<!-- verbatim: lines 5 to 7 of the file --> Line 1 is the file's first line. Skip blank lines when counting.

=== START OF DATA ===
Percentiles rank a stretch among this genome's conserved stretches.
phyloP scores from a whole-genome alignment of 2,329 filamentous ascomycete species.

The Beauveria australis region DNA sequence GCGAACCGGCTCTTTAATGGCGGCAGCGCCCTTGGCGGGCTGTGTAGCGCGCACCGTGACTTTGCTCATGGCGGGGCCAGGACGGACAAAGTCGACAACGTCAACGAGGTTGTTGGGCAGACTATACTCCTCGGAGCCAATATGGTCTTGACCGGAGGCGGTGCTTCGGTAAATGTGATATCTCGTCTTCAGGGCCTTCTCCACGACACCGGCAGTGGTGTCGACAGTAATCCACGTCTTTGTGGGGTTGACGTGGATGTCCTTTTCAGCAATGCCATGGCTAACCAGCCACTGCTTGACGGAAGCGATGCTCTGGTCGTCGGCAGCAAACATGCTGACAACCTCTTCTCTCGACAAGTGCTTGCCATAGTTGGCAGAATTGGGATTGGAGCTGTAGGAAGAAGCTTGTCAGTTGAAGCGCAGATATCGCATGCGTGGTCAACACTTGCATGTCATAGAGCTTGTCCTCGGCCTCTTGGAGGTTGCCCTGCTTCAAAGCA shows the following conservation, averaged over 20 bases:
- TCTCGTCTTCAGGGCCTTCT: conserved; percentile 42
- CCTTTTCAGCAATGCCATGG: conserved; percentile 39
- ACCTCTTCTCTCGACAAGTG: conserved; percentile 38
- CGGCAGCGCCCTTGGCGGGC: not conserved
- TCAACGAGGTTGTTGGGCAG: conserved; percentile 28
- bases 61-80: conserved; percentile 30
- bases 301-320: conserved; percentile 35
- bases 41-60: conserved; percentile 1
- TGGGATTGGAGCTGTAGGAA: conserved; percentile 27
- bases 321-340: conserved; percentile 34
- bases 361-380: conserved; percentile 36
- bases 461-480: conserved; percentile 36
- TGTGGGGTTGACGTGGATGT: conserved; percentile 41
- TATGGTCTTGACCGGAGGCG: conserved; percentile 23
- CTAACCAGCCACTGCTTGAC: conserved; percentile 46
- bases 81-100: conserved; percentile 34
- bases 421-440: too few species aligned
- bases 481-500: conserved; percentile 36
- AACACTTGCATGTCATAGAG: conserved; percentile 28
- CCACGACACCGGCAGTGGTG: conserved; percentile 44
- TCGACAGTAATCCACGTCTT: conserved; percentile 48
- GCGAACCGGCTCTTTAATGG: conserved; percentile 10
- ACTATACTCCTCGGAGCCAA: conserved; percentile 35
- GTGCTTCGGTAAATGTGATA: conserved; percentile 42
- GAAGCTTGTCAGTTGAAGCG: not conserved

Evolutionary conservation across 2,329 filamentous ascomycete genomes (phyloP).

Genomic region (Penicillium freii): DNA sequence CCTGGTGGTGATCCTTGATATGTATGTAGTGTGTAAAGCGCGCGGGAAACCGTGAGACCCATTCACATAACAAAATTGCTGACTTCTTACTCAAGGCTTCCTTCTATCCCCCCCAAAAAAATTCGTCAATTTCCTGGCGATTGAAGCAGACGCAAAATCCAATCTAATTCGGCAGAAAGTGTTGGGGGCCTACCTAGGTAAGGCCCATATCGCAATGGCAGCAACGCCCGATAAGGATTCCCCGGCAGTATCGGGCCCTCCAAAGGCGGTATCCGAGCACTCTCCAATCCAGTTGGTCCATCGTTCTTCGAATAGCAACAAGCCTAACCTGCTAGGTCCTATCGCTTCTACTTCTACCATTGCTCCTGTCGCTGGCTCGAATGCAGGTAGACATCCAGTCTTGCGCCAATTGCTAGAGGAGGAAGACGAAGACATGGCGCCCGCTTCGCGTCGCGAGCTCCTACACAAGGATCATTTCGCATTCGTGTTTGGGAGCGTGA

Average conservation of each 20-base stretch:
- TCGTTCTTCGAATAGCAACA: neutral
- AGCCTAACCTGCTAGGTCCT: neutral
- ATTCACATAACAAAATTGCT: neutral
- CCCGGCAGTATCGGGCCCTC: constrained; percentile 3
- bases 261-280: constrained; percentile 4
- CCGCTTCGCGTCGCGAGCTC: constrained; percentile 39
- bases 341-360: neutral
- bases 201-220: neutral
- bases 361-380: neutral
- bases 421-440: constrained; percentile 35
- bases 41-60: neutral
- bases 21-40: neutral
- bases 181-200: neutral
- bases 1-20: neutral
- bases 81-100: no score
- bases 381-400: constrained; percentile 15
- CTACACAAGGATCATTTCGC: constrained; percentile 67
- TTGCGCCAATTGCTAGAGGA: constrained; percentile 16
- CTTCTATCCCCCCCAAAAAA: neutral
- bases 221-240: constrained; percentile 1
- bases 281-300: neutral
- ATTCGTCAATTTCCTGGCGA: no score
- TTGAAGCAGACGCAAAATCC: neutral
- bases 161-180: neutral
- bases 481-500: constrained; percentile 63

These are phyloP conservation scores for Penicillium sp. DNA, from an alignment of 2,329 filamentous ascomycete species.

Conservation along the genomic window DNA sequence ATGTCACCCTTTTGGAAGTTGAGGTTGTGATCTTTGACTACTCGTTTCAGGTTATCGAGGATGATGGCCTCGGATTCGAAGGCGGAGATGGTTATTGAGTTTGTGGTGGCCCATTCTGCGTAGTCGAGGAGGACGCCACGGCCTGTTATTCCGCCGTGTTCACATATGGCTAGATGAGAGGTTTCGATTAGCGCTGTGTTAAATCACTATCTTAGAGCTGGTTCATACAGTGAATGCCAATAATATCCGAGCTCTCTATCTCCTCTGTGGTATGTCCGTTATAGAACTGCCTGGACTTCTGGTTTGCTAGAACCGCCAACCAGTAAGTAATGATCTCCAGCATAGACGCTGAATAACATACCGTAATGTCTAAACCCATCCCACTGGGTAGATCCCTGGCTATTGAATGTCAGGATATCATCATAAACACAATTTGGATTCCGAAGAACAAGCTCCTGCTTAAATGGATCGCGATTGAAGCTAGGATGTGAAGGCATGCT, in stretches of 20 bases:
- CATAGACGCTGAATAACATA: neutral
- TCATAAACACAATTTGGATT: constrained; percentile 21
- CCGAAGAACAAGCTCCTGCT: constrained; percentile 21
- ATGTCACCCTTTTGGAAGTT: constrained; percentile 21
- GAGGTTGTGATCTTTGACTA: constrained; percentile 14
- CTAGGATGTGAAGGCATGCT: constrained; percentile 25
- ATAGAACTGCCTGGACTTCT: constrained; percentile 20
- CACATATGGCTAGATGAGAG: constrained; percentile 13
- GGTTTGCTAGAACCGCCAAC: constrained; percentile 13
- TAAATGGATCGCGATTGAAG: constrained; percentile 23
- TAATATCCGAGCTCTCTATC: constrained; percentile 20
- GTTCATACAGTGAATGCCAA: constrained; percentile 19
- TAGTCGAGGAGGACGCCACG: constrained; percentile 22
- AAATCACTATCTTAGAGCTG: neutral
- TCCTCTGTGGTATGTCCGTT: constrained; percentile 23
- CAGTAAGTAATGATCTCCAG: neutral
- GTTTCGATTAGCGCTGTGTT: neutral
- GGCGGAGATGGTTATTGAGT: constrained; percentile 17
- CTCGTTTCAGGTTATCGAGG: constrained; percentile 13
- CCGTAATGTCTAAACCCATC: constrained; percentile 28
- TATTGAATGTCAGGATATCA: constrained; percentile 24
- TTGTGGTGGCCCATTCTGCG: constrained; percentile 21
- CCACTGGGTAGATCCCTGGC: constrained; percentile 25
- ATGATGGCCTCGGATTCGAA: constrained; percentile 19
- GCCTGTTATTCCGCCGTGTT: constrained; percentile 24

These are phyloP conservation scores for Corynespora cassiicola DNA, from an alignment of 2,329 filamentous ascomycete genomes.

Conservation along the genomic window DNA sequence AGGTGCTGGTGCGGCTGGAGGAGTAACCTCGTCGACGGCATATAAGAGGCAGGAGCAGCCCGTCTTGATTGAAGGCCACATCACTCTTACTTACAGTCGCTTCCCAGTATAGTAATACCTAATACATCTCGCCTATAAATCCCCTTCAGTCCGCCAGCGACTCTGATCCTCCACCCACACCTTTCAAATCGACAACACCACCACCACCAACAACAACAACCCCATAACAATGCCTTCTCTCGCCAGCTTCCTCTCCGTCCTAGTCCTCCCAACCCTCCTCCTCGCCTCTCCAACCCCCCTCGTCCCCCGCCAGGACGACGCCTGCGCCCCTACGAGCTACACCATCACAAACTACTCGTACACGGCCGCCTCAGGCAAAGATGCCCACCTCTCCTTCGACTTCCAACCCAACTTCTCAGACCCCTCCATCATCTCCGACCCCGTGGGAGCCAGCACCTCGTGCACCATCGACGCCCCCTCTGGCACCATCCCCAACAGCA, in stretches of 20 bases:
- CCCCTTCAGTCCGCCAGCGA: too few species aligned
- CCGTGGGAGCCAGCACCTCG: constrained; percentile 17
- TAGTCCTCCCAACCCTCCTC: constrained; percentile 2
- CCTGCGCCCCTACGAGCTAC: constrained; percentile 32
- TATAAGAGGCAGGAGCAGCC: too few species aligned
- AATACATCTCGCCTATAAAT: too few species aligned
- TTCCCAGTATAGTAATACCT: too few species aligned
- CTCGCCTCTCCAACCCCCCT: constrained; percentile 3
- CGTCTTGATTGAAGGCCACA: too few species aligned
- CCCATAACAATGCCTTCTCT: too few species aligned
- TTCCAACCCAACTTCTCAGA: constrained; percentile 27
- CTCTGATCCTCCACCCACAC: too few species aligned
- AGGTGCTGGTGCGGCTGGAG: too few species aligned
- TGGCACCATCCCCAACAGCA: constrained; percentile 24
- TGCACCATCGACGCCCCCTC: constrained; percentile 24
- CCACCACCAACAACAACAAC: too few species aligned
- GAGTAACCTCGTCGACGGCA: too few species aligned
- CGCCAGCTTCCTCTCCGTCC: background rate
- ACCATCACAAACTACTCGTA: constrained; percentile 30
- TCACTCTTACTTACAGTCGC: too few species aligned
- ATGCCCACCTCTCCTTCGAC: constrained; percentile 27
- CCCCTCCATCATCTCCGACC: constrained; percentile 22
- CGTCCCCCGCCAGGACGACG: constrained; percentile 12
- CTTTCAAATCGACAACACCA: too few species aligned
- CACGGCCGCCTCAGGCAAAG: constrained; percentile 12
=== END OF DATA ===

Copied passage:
- CCTTTTCAGCAATGCCATGG: conserved; percentile 39
- ACCTCTTCTCTCGACAAGTG: conserved; percentile 38
- CGGCAGCGCCCTTGGCGGGC: not conserved